Wednesday, June 20, 2012

Customized Portrait Dolls

As you may be familiar if you've read any of my other entries here, I design craft kits for the Columbia Museum of Art's monthly After a very successful, fun night of making our own portrait dolls (we sold out!), I began to wonder if this was a project that could have a wider reach/appeal, and a bigger purpose.

I've done some experimenting on my own and with friends, finding these dolls to be quite therapeutic with educational potential, as well as providing lots of laughs--  It's fun to color like children, making up our own outfits and personae! Below you can see a doll I made of my grandmother as a matador. This fit her personality to me-- she's spent her life wrangling children (and not taking any guff), but she also laughs a lot, and I felt this illustrated her humor (for the record, she thought this was hilarious!).

I can see these dolls being used in many different capacities-- as history lessons (children studying a time in history can explore clothing/costume of a culture, its purpose, design, etc), and as explorations of self-image and cultivating positive self-image. I can also see these being used in hospitals, schools, churches, camps. I'm still working on an angle here, but I think the possibilities are boundless.

To the left, you can see images of the steps involved. In each kit, a child would receive a personalized doll, much like the middle image, with their own face (or perhaps even the face of a parent, grand-parent, sibling, close friend, etc.), and a pack of fabric markers. In the last image on the left, you can see the beginning stages of personalization-- in this case, the matador. The last step is lots of color! 
As of now, you can find a your personalized/customized doll kit at my esty store. Though, I only have a listing up for one doll, I'm open to doing entire families, wedding parties, groups of friends--anything you can think of! What a fun group project!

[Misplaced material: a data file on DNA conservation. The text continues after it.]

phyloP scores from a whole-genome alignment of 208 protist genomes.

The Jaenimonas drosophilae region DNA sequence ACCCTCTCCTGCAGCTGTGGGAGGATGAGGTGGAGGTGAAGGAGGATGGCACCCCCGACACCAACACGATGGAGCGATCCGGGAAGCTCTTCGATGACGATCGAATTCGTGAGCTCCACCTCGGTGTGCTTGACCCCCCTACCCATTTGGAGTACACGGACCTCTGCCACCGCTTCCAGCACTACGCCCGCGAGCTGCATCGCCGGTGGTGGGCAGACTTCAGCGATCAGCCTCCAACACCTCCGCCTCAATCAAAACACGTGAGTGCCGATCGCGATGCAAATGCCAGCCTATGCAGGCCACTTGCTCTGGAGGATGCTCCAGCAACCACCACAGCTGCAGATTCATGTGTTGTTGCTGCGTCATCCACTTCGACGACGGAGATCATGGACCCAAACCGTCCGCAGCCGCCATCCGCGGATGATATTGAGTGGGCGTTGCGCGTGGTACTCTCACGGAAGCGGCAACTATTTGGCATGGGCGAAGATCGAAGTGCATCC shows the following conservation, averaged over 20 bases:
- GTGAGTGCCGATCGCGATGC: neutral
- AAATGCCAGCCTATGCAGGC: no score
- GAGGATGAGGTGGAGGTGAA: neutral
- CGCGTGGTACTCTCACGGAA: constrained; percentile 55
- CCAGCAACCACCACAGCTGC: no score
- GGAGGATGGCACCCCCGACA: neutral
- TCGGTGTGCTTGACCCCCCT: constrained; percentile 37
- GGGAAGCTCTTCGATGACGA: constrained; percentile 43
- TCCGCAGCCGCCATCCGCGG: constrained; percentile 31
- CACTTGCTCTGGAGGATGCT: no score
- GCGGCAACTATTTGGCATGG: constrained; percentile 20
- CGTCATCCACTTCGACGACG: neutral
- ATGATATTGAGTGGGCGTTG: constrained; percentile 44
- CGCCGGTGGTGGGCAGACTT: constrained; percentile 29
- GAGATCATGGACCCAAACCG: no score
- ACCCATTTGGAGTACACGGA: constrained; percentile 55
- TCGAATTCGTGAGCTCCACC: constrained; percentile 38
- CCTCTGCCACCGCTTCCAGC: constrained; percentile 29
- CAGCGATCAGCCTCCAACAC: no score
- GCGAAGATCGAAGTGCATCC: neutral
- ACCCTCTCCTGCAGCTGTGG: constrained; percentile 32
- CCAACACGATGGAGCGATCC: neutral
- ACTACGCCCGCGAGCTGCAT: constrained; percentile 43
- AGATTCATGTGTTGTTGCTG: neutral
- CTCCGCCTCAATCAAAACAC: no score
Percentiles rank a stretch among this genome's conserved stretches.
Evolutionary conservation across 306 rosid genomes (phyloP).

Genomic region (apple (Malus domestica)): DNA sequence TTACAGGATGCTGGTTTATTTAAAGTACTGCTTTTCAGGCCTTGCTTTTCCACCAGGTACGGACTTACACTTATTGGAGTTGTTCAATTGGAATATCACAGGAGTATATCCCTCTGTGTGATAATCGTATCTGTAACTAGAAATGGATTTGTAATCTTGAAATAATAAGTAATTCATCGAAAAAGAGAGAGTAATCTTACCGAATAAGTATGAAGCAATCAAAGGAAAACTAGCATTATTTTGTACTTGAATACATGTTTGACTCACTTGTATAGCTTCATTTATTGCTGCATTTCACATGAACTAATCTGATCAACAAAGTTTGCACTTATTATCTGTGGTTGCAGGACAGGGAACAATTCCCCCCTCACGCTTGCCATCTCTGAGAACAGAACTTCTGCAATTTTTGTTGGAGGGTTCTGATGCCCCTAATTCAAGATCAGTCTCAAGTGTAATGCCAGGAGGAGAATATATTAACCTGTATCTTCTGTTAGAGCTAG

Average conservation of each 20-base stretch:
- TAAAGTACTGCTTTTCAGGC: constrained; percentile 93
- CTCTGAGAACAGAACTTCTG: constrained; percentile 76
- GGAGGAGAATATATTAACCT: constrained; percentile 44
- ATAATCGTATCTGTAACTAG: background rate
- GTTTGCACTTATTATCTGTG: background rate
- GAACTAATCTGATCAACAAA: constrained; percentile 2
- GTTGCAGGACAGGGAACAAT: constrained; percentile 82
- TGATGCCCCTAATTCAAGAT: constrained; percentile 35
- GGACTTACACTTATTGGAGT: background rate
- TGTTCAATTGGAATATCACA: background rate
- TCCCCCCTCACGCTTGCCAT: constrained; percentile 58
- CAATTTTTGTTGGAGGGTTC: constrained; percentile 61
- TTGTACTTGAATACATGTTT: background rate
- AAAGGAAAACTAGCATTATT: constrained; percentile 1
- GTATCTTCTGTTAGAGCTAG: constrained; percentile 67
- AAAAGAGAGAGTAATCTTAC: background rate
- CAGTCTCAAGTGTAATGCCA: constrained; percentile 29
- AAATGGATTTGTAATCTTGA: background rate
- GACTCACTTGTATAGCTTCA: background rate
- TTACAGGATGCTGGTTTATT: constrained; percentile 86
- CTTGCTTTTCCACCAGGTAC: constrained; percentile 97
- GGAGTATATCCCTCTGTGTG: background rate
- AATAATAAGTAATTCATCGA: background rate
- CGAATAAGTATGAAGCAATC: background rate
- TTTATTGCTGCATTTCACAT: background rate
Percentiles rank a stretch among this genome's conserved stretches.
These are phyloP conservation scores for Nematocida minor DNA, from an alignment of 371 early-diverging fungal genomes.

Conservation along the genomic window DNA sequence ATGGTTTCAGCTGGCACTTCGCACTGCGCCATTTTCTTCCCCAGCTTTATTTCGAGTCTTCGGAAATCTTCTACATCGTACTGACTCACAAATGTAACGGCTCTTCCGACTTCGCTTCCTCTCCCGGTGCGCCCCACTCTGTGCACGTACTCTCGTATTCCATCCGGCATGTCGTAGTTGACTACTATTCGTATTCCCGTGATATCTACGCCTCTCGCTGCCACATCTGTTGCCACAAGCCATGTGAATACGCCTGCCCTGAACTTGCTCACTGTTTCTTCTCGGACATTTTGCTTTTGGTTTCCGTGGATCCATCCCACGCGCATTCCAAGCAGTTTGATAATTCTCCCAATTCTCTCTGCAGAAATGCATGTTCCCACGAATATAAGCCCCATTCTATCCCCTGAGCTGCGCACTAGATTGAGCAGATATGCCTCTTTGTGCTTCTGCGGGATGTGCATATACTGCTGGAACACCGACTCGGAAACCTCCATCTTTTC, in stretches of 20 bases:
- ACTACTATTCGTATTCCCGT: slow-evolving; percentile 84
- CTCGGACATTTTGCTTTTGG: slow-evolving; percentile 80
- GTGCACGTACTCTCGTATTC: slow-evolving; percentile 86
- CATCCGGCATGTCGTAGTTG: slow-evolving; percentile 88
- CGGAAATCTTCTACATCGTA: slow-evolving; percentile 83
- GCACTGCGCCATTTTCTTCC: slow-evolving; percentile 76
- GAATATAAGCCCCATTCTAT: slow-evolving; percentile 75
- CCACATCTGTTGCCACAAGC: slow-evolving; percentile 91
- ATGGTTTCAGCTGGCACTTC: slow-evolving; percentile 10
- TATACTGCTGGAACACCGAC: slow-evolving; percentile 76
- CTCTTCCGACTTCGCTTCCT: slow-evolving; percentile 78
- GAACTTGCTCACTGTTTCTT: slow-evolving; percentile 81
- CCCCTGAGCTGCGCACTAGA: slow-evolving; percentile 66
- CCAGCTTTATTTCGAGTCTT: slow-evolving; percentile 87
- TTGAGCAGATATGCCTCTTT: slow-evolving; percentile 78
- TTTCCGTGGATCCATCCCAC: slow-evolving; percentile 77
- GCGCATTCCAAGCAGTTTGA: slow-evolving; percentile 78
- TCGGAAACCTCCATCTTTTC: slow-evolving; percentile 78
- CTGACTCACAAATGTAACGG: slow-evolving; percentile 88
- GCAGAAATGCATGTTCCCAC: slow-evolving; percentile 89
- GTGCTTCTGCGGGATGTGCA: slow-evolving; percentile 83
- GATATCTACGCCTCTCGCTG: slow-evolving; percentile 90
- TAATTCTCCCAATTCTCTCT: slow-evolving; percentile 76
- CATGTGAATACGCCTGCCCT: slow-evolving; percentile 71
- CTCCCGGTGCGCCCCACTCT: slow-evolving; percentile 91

Saturday, January 21, 2012

Portrait Dolls!

It's January of the new year, and this means an all new Craft. Bar. Happy. Hour. at The Columbia Museum of Art! On January 24th, 2012 from 6-9PM, we'll be gettin' our craft on. Hope you can join us!

For this time around, I designed a super fun, super easy, super awesome craft-- portrait dolls!

If you come to the museum, all the necessary materials will be provided for you, but if you're doing this project at home, you'll need: a blank cotton doll; fabric makers (I used Crayola brand); an iron; ink jet transfer paper; and the ability to use a computer to re-size and convert your portrait of choice to black and white.

Below, you'll find an example/suggestions for portraits and directions:

Saturday, October 29, 2011

In Memoriam...

Last weekend, I spent the day at Camp New Horizons with about 40 kiddos and young adults from ages 5-18. Camp New Horizons is a bereavement camp for children who've lost loved ones (usually a sibling) to cancer or a blood disorder. This particular camp, held at Camp Kinard in Batesburg-Leesville, was organized by some really wonderful people over at Palmetto Health Children's Hospital. You may recall a project I did there earlier this year, and every time I've interacted with anyone from the clinic, I'm blown away by how kind, generous and devoted everyone there is to the kids who need them. It really is a pleasure to work with these good people. I can't say enough about it.